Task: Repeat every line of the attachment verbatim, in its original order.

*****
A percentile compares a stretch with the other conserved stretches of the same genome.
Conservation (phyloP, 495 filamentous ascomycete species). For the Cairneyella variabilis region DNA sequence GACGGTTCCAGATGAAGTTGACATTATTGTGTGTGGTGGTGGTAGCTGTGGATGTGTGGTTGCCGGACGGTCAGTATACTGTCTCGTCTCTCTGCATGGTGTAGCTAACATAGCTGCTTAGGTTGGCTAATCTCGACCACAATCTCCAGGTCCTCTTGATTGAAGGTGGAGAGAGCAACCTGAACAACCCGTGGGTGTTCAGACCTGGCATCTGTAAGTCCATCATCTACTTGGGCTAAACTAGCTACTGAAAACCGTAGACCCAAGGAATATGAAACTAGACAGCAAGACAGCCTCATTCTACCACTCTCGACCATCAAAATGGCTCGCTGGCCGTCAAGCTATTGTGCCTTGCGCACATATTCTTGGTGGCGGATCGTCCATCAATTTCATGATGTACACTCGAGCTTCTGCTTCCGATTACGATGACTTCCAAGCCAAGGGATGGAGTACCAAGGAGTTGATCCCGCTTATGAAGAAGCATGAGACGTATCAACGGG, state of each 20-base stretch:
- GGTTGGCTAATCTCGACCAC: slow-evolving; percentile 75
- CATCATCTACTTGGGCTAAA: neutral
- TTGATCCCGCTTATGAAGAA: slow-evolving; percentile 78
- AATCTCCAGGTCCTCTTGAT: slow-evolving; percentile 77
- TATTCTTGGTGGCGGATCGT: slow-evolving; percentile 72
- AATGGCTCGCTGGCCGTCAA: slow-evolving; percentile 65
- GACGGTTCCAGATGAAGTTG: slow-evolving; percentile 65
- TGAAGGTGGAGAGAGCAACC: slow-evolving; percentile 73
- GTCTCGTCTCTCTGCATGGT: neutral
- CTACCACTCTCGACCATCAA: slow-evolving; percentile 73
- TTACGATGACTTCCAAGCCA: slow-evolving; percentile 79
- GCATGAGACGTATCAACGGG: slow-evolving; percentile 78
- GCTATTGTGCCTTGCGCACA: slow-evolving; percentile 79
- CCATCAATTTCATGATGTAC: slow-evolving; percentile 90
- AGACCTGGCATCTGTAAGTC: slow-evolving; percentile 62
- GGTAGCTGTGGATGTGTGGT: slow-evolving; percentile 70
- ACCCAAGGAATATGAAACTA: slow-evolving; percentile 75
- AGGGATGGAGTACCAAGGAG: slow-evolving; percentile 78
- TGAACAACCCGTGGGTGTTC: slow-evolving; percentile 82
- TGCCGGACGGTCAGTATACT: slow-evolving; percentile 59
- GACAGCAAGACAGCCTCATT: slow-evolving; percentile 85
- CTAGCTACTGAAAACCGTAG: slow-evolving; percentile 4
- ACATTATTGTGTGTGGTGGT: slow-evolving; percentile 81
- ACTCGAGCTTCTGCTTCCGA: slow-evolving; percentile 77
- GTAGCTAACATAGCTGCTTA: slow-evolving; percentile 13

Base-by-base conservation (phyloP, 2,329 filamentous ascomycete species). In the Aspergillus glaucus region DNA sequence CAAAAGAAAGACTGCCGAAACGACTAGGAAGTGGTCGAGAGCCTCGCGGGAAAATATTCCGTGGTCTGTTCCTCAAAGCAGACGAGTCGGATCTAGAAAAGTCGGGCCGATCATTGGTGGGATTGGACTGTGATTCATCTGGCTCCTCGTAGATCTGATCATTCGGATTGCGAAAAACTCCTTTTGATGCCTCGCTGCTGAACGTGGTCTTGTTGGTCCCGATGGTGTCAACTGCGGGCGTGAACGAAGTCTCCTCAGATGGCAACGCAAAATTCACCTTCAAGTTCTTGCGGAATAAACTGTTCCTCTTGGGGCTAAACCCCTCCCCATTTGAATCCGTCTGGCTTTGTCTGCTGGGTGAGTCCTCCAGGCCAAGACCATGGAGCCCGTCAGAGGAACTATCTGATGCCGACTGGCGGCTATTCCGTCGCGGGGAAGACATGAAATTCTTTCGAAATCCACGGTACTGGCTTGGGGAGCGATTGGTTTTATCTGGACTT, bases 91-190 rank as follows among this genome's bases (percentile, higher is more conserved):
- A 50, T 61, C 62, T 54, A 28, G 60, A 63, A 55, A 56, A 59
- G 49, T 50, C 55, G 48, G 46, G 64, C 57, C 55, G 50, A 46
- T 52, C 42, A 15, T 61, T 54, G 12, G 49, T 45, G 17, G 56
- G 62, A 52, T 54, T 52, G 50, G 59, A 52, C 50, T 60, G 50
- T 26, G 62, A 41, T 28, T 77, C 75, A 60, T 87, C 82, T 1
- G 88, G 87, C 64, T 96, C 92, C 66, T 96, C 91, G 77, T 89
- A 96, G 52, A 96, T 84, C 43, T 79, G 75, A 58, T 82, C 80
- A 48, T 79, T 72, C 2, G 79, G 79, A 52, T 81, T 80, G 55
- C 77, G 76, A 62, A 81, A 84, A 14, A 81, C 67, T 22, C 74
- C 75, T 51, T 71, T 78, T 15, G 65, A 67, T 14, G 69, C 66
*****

A percentile compares a stretch with the other conserved stretches of the same genome.
Conservation (phyloP, 495 filamentous ascomycete species). For the Cairneyella variabilis region DNA sequence GACGGTTCCAGATGAAGTTGACATTATTGTGTGTGGTGGTGGTAGCTGTGGATGTGTGGTTGCCGGACGGTCAGTATACTGTCTCGTCTCTCTGCATGGTGTAGCTAACATAGCTGCTTAGGTTGGCTAATCTCGACCACAATCTCCAGGTCCTCTTGATTGAAGGTGGAGAGAGCAACCTGAACAACCCGTGGGTGTTCAGACCTGGCATCTGTAAGTCCATCATCTACTTGGGCTAAACTAGCTACTGAAAACCGTAGACCCAAGGAATATGAAACTAGACAGCAAGACAGCCTCATTCTACCACTCTCGACCATCAAAATGGCTCGCTGGCCGTCAAGCTATTGTGCCTTGCGCACATATTCTTGGTGGCGGATCGTCCATCAATTTCATGATGTACACTCGAGCTTCTGCTTCCGATTACGATGACTTCCAAGCCAAGGGATGGAGTACCAAGGAGTTGATCCCGCTTATGAAGAAGCATGAGACGTATCAACGGG, state of each 20-base stretch:
- GGTTGGCTAATCTCGACCAC: slow-evolving; percentile 75
- CATCATCTACTTGGGCTAAA: neutral
- TTGATCCCGCTTATGAAGAA: slow-evolving; percentile 78
- AATCTCCAGGTCCTCTTGAT: slow-evolving; percentile 77
- TATTCTTGGTGGCGGATCGT: slow-evolving; percentile 72
- AATGGCTCGCTGGCCGTCAA: slow-evolving; percentile 65
- GACGGTTCCAGATGAAGTTG: slow-evolving; percentile 65
- TGAAGGTGGAGAGAGCAACC: slow-evolving; percentile 73
- GTCTCGTCTCTCTGCATGGT: neutral
- CTACCACTCTCGACCATCAA: slow-evolving; percentile 73
- TTACGATGACTTCCAAGCCA: slow-evolving; percentile 79
- GCATGAGACGTATCAACGGG: slow-evolving; percentile 78
- GCTATTGTGCCTTGCGCACA: slow-evolving; percentile 79
- CCATCAATTTCATGATGTAC: slow-evolving; percentile 90
- AGACCTGGCATCTGTAAGTC: slow-evolving; percentile 62
- GGTAGCTGTGGATGTGTGGT: slow-evolving; percentile 70
- ACCCAAGGAATATGAAACTA: slow-evolving; percentile 75
- AGGGATGGAGTACCAAGGAG: slow-evolving; percentile 78
- TGAACAACCCGTGGGTGTTC: slow-evolving; percentile 82
- TGCCGGACGGTCAGTATACT: slow-evolving; percentile 59
- GACAGCAAGACAGCCTCATT: slow-evolving; percentile 85
- CTAGCTACTGAAAACCGTAG: slow-evolving; percentile 4
- ACATTATTGTGTGTGGTGGT: slow-evolving; percentile 81
- ACTCGAGCTTCTGCTTCCGA: slow-evolving; percentile 77
- GTAGCTAACATAGCTGCTTA: slow-evolving; percentile 13

Base-by-base conservation (phyloP, 2,329 filamentous ascomycete species). In the Aspergillus glaucus region DNA sequence CAAAAGAAAGACTGCCGAAACGACTAGGAAGTGGTCGAGAGCCTCGCGGGAAAATATTCCGTGGTCTGTTCCTCAAAGCAGACGAGTCGGATCTAGAAAAGTCGGGCCGATCATTGGTGGGATTGGACTGTGATTCATCTGGCTCCTCGTAGATCTGATCATTCGGATTGCGAAAAACTCCTTTTGATGCCTCGCTGCTGAACGTGGTCTTGTTGGTCCCGATGGTGTCAACTGCGGGCGTGAACGAAGTCTCCTCAGATGGCAACGCAAAATTCACCTTCAAGTTCTTGCGGAATAAACTGTTCCTCTTGGGGCTAAACCCCTCCCCATTTGAATCCGTCTGGCTTTGTCTGCTGGGTGAGTCCTCCAGGCCAAGACCATGGAGCCCGTCAGAGGAACTATCTGATGCCGACTGGCGGCTATTCCGTCGCGGGGAAGACATGAAATTCTTTCGAAATCCACGGTACTGGCTTGGGGAGCGATTGGTTTTATCTGGACTT, bases 91-190 rank as follows among this genome's bases (percentile, higher is more conserved):
- A 50, T 61, C 62, T 54, A 28, G 60, A 63, A 55, A 56, A 59
- G 49, T 50, C 55, G 48, G 46, G 64, C 57, C 55, G 50, A 46
- T 52, C 42, A 15, T 61, T 54, G 12, G 49, T 45, G 17, G 56
- G 62, A 52, T 54, T 52, G 50, G 59, A 52, C 50, T 60, G 50
- T 26, G 62, A 41, T 28, T 77, C 75, A 60, T 87, C 82, T 1
- G 88, G 87, C 64, T 96, C 92, C 66, T 96, C 91, G 77, T 89
- A 96, G 52, A 96, T 84, C 43, T 79, G 75, A 58, T 82, C 80
- A 48, T 79, T 72, C 2, G 79, G 79, A 52, T 81, T 80, G 55
- C 77, G 76, A 62, A 81, A 84, A 14, A 81, C 67, T 22, C 74
- C 75, T 51, T 71, T 78, T 15, G 65, A 67, T 14, G 69, C 66